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Linux User Level Command

Here is the compiled list of basic Linux user commands required for working on Linux platform.

Listing of files and folders

Optional Arguments
-a, --all
    do not hide entries starting with .
    use a long listing format
-r, --reverse
    reverse order while sorting
-s, --size
    print size of each file, in blocks
    list entries by lines instead of by columns
Copy files and directories

Optional Arguments
f, --force
   if an existing destination file cannot be opened, remove it and try again
-i, --interactive
    prompt before overwrite
-l, --link
   link files instead of copying
-R, -r, --recursive
   copy directories recursively
v, --verbose
   explain what is being done
-x, --one-file-system
   stay on this file system
Make a directory if it does not already exist

Remove files and folders. By default, it does not remove folders

Optional Arguments
-f, --force
    ignore nonexistent files, never prompt
-i, --interactive
    prompt before any removal
-r, -R, --recursive
    remove the contents of directories recursively
-v, --verbose
    explain what is being done
rm -rf
Removes folders and files in recursively without asking confirmation from user

Change directory

Show the name of the current working directory

Creates links to a file. Useful for creating alias for long file names

Optional Arguments
-i, --interactive
    prompt whether to remove destinations
-s, --symbolic
    make symbolic links instead of hard links

Moves or renames file.

Optional Arguments
-f, --force
    do not prompt before overwriting
-i, --interactive
    prompt before overwrite equivalent

Deletes directories
Change permission for file or directory. There are three types of access:
1. read
2. write
3. execute
Each file belongs to a specific user and group. Access to the files is controlled by user, group, and what is called other.
The format is `[ugo][[+-=][rwx]
The operator `+' causes the permissions selected to be added to the existing permissions . `-' causes permissions to be removed; and `=' causes them to be the only permissions that the file has.
The letters `rwx' select the new permissions for the affected users: read (r), write (w), execute (or access for directories) (x).

Concatenate the files and sends the file to standard output

Optional Arguments
-n, --number
    number all output lines
-s, --squeeze-blank
    never more than one single blank line

Show the amount of disk space used on each mounted files system.
Print disk usage (as the number of 1 KB blocks used by each named directory and its subdirectories; default is the current directory).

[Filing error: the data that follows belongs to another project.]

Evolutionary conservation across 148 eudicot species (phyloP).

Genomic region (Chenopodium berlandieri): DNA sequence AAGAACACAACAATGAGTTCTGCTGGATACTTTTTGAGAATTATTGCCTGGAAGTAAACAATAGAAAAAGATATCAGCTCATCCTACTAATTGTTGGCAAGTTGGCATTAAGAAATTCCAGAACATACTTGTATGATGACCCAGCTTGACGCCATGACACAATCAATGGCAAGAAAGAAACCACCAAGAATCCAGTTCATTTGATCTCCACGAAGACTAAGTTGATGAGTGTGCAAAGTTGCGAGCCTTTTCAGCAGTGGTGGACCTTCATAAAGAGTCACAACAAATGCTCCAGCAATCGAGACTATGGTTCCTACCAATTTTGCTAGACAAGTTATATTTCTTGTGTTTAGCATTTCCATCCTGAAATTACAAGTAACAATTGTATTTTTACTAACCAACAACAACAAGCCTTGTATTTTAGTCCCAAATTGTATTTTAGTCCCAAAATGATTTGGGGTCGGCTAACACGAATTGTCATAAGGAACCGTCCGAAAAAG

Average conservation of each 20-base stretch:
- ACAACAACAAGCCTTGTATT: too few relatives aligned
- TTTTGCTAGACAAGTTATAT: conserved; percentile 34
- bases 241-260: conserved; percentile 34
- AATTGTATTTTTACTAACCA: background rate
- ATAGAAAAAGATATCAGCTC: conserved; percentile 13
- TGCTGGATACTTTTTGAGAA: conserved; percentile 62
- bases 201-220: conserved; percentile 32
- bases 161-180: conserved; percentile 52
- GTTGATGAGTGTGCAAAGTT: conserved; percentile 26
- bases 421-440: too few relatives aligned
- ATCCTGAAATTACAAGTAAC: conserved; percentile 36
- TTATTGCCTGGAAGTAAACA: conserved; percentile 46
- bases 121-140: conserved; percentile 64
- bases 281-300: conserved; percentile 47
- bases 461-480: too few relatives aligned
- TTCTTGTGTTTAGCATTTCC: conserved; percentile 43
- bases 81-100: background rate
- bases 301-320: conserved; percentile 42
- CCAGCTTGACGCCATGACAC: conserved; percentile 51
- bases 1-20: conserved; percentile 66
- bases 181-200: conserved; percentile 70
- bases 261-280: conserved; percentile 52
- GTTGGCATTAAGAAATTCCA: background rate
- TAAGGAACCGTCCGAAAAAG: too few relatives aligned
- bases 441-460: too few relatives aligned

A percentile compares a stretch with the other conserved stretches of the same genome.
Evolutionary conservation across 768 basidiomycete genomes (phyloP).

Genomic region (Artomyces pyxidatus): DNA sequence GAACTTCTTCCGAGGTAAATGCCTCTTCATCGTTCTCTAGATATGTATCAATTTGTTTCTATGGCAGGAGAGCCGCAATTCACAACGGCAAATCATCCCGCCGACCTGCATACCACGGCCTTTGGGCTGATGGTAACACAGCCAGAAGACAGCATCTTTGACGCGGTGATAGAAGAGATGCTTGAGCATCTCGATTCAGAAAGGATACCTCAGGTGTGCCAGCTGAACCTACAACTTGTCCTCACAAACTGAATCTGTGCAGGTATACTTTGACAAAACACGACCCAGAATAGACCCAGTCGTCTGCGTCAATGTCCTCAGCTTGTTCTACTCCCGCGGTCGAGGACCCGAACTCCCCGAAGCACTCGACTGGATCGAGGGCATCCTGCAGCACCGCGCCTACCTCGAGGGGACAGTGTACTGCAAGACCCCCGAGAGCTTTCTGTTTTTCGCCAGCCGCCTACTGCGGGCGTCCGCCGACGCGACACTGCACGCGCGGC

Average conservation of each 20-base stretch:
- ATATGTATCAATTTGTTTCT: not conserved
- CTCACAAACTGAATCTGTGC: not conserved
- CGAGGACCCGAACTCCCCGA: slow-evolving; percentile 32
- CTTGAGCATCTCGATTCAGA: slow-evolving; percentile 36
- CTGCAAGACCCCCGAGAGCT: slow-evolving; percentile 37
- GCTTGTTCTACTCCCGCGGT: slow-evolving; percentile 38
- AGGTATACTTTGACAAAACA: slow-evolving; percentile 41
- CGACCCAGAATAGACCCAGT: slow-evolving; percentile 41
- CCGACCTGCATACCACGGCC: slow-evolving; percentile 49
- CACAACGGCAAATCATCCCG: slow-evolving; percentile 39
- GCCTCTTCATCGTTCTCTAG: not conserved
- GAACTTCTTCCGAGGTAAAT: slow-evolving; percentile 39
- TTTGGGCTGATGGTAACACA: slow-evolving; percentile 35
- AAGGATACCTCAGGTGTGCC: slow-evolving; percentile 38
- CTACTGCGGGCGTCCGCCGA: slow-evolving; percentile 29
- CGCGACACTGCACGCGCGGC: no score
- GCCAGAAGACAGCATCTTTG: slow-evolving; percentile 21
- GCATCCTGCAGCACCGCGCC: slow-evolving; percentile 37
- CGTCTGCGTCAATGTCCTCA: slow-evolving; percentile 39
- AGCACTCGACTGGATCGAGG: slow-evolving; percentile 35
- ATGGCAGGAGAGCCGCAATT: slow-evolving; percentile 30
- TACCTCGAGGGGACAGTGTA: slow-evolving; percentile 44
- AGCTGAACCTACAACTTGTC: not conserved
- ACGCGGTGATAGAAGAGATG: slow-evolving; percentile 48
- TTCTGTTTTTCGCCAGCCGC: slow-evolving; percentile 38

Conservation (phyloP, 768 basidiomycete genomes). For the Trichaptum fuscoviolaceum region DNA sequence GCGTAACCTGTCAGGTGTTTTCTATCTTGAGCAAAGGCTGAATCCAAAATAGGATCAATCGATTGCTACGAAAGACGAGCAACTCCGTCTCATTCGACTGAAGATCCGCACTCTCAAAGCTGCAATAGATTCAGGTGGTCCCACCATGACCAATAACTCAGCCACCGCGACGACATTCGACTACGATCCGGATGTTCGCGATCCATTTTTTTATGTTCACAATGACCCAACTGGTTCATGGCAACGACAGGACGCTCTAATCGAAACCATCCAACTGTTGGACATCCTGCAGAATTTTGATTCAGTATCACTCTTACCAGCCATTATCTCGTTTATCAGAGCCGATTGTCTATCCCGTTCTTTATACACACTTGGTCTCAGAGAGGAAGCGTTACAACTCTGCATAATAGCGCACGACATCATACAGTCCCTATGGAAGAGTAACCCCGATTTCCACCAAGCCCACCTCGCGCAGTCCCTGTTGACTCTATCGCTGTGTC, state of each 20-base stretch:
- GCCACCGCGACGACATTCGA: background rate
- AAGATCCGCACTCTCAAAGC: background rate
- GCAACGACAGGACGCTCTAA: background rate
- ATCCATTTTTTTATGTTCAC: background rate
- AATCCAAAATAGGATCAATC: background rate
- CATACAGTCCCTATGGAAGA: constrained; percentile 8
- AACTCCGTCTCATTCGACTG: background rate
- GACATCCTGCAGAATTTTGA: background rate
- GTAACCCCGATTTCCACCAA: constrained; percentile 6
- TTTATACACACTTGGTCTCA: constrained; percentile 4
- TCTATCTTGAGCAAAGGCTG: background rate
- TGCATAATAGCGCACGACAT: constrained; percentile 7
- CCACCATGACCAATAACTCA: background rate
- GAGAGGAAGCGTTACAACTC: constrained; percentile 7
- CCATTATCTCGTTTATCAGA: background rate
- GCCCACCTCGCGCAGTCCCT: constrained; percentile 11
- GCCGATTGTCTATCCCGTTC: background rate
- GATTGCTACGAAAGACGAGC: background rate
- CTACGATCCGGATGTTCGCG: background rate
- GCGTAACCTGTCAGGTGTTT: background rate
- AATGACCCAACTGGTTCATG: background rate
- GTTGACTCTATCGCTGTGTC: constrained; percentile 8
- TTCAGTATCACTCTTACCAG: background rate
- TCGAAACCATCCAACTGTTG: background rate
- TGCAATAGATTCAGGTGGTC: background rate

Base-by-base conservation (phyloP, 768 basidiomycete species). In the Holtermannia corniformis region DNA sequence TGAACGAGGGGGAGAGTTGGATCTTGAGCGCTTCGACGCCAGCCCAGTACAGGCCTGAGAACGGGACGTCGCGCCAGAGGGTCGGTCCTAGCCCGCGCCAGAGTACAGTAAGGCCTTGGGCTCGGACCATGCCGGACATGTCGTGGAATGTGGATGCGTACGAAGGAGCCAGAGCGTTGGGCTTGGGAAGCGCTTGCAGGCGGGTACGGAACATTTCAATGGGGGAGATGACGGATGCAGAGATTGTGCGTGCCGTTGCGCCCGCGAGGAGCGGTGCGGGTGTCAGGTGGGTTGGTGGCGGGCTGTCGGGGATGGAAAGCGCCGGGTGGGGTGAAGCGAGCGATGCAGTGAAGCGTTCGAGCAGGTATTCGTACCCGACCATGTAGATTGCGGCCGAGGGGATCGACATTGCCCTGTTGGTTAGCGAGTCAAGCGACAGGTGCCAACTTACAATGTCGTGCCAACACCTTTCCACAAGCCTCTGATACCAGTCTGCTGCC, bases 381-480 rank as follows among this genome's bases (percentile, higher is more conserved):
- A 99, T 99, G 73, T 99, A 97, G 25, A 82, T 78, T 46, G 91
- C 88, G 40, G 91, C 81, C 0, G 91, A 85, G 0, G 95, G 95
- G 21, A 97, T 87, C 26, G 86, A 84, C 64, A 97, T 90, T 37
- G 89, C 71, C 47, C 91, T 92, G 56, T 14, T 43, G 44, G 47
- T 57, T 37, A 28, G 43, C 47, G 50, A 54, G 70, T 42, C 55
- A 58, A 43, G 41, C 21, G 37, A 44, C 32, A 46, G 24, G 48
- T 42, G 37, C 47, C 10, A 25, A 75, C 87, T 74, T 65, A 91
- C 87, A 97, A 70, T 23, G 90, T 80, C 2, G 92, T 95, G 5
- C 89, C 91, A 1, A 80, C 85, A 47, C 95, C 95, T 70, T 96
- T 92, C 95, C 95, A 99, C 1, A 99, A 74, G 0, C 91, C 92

-a, --all
    write counts for all files, not just directories
-B, --block-size=SIZE use SIZE-byte blocks
-b, --bytes
    print size in bytes
-c, --total
    produce a grand total

Searches for files in the directory hierarchy

Searches for files in the directory hierarchy. Locate command works faster than find command

Searches for regular expression or a pattern in file. By defaults prints the matching lines
$ grep "Hello" file1

This command is a manual for Linux commands. Provides help for any command in Linux. To find the usage and all the options available with that command type man command

Change owner, change the user and/or group ownership of each given file to a new Owner.
Create tape archives and add or extract files. Basically used to compress and decompress files

Optional Arguments
-r, --append
    append files to the end of an archive
-t, --list
    list the contents of an archive
-u, --update
    only append files that are newer than copy in archive
-x, --extract, --get
    extract files from an archive
-v, --verbose
    verbosely list files processed
-w, --interactive, --confirmation
    ask for confirmation for every action
-z, --gzip, --ungzip
    filter the archive through gzip

Creating a tar file:
tar -cvf file.tar filetobetarred.txt
It would create a tar named file.tar in the directory you currently are in.

tar -cvf mydir.tar mydir/
In the above example command the system would create a tar file named mydir.tar in the directory you currently are in.

Extracting the files from a tar file:
tar -xvf testfile.tar
In the above example command the system would uncompress (untar) the testfile.tar file in the current directory.

gzip, gunzip, zcat - compress or expand files
Gzip reduces the size of the named files using Lempel-Ziv coding (LZ77). Whenever possible, each file is replaced by one with the extension .gz, while keeping the same ownership modes, access and modification times.
Compressed files can be restored to their original form using gzip -d or gunzip

Find and Replace in vi editor
Search and Replace a word in whole file
Example ": %s/Test/Text/g" - For all lines in a file, find string "Test" and replace with string "Text" for each instance in a file. Run the command in Esc mode in vi editor.